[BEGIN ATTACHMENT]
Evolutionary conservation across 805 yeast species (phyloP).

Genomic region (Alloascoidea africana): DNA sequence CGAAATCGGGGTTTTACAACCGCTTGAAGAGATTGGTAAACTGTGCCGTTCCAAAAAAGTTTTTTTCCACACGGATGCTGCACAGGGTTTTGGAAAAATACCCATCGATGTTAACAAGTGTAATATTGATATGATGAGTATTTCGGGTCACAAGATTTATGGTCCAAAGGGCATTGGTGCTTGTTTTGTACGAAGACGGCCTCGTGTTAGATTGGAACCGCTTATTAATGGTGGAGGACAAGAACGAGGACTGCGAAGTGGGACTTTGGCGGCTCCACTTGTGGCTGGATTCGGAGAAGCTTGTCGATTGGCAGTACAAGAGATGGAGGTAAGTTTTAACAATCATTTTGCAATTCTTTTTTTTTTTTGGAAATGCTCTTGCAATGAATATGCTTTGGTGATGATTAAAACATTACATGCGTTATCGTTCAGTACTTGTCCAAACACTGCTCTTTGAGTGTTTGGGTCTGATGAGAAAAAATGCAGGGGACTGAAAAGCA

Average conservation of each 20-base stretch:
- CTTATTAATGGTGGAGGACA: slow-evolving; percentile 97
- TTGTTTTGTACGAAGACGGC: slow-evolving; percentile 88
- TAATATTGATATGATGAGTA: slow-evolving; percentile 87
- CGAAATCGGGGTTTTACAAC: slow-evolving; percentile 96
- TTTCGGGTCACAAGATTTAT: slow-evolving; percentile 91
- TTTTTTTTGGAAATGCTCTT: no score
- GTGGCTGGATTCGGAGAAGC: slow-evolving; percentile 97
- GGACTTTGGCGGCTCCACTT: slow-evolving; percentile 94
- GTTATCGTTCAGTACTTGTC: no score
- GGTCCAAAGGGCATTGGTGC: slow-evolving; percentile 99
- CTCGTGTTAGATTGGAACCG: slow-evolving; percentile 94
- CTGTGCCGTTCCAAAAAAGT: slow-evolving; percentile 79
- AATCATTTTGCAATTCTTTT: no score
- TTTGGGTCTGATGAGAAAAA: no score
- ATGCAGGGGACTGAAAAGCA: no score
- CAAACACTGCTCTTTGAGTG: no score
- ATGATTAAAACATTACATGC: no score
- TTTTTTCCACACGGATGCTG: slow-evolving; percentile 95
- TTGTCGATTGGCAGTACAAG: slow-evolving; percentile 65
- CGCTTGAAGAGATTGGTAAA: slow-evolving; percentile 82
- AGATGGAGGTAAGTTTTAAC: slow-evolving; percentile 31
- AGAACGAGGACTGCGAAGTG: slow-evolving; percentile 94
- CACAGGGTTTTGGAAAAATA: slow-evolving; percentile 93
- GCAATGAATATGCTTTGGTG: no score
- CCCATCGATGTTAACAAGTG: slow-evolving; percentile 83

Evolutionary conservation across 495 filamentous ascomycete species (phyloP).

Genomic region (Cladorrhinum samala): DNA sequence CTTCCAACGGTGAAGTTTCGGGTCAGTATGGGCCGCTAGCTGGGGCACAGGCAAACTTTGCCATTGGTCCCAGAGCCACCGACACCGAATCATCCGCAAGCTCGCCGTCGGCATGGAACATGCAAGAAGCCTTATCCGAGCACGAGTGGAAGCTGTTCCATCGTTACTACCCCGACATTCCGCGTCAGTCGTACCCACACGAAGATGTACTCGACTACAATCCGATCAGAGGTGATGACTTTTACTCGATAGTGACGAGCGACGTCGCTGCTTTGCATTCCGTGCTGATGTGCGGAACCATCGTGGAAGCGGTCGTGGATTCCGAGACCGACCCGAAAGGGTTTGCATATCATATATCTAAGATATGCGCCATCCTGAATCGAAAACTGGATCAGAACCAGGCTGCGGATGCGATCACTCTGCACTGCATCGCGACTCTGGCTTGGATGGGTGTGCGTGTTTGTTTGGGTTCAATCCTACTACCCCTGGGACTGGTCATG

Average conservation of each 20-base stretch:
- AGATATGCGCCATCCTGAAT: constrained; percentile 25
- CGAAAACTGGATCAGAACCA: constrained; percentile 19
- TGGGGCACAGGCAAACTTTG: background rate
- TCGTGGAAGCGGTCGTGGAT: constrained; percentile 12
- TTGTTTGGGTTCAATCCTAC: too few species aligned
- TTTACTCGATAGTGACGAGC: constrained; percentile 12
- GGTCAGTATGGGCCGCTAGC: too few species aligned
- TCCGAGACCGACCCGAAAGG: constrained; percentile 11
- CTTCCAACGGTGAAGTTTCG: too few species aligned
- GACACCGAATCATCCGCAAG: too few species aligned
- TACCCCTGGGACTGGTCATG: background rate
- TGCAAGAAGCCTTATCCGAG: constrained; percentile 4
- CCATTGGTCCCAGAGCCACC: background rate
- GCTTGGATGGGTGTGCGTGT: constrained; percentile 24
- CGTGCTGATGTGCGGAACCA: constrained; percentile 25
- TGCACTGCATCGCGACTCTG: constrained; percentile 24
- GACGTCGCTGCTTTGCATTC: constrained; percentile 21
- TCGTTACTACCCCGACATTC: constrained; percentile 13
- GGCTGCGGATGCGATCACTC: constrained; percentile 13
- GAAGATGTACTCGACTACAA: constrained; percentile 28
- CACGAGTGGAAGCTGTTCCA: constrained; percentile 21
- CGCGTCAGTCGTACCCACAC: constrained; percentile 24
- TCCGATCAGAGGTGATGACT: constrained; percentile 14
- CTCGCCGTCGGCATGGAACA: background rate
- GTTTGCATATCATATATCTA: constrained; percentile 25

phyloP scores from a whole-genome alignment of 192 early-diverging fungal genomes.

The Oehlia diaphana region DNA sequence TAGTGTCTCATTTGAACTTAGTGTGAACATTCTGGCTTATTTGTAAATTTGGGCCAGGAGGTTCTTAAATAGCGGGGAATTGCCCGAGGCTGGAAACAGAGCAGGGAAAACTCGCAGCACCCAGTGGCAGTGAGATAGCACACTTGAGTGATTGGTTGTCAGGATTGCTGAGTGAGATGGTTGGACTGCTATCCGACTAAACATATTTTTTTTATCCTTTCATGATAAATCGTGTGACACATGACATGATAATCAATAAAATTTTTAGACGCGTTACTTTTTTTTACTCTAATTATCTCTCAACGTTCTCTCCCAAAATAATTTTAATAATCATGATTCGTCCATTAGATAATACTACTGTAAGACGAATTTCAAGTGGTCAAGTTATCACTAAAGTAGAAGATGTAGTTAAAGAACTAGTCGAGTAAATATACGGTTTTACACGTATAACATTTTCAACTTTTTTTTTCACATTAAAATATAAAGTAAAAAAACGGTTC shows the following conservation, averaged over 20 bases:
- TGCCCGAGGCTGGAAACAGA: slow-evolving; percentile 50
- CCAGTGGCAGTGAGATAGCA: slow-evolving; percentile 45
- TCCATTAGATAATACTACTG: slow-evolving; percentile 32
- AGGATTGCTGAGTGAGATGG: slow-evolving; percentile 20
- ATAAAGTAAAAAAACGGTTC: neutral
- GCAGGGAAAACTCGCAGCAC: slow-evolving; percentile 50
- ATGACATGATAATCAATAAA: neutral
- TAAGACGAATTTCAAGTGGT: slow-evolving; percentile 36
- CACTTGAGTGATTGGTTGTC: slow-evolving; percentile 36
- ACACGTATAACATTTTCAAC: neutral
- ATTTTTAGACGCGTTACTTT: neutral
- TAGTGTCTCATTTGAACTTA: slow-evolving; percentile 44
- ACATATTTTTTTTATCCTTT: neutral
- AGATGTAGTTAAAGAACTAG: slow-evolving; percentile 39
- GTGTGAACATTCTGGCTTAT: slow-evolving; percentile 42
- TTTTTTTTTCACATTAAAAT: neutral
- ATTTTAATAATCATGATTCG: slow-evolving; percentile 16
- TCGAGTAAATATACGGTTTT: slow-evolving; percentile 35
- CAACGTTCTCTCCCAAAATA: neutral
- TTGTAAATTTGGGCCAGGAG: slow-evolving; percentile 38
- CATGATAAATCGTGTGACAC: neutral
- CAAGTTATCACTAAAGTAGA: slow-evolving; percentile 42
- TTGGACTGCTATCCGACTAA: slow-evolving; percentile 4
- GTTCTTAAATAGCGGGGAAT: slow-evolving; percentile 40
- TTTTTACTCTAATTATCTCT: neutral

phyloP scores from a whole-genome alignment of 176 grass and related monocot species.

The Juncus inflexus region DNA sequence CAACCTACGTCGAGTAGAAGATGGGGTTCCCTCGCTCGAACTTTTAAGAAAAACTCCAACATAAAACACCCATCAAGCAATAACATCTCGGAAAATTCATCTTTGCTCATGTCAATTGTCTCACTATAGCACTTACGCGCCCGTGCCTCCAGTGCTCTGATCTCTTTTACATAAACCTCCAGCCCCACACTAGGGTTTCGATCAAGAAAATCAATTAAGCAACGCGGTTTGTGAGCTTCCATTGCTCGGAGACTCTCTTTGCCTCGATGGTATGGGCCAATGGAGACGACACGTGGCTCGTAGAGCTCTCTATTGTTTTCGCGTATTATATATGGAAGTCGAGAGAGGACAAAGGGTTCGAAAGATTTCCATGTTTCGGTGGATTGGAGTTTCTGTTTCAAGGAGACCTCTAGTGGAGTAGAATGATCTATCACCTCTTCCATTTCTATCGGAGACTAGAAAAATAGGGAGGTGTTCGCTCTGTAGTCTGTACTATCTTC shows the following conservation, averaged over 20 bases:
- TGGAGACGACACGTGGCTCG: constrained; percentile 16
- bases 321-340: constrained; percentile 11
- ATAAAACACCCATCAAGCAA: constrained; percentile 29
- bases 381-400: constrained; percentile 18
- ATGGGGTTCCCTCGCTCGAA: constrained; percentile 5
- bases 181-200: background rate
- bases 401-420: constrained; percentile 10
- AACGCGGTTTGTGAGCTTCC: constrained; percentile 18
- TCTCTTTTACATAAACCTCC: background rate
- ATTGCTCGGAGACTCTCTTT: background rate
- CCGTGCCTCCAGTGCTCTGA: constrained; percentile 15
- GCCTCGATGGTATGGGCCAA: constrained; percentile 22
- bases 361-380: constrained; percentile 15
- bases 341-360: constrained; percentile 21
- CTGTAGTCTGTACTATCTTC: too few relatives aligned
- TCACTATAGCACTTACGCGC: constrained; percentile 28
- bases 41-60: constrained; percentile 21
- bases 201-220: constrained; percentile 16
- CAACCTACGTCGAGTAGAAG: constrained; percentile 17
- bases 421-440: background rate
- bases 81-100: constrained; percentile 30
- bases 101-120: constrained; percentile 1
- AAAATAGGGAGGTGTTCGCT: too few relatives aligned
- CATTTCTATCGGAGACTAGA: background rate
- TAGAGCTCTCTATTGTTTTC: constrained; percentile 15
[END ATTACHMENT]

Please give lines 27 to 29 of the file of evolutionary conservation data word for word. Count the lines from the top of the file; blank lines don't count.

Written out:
- GCAATGAATATGCTTTGGTG: no score
- CCCATCGATGTTAACAAGTG: slow-evolving; percentile 83

Evolutionary conservation across 495 filamentous ascomycete species (phyloP).